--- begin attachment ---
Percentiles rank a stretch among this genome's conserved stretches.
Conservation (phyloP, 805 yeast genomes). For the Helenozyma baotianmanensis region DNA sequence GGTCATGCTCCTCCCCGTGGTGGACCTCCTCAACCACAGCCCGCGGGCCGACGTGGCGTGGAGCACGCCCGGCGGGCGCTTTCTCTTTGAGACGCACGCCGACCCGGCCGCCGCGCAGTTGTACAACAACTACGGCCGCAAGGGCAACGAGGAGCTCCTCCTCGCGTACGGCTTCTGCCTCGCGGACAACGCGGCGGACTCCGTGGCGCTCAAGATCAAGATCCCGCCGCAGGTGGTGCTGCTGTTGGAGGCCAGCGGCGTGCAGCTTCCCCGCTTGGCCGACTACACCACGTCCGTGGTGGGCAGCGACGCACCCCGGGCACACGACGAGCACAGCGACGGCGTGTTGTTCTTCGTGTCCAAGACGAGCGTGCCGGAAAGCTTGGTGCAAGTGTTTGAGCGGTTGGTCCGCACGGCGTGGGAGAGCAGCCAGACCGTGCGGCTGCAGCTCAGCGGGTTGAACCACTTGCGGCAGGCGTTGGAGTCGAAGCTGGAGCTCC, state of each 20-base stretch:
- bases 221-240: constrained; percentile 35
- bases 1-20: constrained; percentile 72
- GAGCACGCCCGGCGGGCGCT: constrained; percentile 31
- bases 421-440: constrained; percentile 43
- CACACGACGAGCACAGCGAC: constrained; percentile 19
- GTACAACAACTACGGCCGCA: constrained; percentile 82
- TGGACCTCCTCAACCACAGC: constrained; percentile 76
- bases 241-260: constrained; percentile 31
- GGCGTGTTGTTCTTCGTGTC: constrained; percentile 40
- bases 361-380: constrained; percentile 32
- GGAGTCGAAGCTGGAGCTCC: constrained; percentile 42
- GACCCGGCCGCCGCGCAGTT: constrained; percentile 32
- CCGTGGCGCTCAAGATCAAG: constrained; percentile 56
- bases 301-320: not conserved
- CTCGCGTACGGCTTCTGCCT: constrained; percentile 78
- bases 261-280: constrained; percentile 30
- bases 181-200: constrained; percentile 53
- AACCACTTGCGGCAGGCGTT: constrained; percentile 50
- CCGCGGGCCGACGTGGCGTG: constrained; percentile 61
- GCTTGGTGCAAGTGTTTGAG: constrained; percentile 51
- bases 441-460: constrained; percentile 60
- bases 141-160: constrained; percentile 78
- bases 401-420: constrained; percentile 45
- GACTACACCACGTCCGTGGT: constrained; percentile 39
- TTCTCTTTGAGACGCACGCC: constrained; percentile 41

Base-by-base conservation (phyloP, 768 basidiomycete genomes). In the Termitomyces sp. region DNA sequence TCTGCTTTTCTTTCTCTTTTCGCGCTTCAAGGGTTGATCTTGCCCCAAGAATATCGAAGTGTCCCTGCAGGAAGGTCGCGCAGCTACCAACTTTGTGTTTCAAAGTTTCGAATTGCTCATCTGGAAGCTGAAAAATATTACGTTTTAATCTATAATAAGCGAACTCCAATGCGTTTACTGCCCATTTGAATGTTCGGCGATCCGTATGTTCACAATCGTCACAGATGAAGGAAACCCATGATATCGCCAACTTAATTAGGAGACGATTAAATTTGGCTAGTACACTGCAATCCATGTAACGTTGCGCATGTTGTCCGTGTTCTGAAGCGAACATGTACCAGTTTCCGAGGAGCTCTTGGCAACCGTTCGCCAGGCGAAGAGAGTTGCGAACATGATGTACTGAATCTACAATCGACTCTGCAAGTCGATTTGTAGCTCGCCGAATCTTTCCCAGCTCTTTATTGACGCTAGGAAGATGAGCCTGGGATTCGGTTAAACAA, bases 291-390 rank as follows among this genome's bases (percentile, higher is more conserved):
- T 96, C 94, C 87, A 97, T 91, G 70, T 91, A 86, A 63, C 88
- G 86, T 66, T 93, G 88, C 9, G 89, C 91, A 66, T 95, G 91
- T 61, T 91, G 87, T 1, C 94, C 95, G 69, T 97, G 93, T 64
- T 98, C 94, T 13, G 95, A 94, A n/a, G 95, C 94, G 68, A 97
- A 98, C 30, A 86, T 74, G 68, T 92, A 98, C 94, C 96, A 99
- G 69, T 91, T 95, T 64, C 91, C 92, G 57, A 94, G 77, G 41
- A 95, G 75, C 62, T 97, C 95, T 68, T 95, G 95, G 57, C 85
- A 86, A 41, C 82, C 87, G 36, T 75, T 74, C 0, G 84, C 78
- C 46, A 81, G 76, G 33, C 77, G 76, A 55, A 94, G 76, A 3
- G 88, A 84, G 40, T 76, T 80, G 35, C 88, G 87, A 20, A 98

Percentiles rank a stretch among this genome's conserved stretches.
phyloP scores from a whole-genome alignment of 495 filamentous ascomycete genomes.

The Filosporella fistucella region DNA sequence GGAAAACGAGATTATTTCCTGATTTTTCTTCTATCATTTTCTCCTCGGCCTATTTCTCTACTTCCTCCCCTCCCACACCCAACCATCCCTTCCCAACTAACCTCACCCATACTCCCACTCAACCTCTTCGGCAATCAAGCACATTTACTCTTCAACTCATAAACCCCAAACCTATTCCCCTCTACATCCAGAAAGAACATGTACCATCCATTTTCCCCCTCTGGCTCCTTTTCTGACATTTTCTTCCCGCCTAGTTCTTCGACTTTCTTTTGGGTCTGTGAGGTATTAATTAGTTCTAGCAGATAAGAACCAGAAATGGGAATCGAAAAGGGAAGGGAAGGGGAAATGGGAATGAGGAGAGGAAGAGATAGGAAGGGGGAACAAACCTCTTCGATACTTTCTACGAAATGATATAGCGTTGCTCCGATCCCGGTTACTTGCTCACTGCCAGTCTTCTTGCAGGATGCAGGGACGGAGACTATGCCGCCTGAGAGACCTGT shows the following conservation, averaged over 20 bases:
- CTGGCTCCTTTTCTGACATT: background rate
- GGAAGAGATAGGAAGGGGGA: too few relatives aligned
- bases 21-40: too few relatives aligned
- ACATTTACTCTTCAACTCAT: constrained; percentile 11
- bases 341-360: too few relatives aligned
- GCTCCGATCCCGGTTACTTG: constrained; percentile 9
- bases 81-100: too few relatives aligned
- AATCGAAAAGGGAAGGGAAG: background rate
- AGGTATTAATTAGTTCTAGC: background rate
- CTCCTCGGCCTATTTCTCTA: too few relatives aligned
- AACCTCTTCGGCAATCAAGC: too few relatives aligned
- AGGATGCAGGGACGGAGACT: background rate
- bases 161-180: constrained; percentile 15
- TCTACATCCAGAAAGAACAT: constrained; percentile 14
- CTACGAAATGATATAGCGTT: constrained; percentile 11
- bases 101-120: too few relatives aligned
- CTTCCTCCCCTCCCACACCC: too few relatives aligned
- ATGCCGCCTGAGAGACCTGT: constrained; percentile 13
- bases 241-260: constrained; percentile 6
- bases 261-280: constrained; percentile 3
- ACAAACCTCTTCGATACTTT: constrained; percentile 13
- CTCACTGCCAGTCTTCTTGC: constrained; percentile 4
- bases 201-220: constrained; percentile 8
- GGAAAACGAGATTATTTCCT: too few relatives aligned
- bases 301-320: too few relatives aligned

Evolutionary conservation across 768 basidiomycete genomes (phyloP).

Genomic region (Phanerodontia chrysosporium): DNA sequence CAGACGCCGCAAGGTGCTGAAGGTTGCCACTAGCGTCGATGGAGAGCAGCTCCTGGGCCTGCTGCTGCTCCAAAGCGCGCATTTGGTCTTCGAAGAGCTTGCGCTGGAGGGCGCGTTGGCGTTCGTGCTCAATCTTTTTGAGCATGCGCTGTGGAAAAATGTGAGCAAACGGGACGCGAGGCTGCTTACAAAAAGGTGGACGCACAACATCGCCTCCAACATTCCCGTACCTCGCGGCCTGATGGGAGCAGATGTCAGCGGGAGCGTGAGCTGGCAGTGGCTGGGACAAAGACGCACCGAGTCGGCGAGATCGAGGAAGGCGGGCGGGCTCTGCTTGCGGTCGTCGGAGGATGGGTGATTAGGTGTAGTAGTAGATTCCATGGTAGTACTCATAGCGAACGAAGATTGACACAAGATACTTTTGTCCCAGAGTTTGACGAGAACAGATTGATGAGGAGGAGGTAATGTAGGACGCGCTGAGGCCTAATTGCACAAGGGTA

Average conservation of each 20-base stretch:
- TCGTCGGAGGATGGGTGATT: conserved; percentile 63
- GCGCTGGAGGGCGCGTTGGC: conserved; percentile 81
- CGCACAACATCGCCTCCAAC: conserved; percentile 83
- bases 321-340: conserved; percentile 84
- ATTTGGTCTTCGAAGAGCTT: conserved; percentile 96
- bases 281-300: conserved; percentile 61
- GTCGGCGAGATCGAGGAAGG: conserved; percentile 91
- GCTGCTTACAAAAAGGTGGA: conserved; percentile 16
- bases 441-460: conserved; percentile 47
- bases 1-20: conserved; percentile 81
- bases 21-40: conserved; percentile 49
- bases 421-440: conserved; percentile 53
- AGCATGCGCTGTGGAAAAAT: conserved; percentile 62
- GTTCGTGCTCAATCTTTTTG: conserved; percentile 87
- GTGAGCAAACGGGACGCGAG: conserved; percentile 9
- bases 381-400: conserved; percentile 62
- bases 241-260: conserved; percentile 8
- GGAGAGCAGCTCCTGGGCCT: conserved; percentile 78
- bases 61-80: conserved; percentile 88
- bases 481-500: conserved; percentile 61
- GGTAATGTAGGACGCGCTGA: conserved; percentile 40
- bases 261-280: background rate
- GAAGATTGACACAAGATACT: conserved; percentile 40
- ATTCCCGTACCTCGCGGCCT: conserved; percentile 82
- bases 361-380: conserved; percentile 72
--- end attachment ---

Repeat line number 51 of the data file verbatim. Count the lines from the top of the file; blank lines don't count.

- CTCCTCGGCCTATTTCTCTA: too few relatives aligned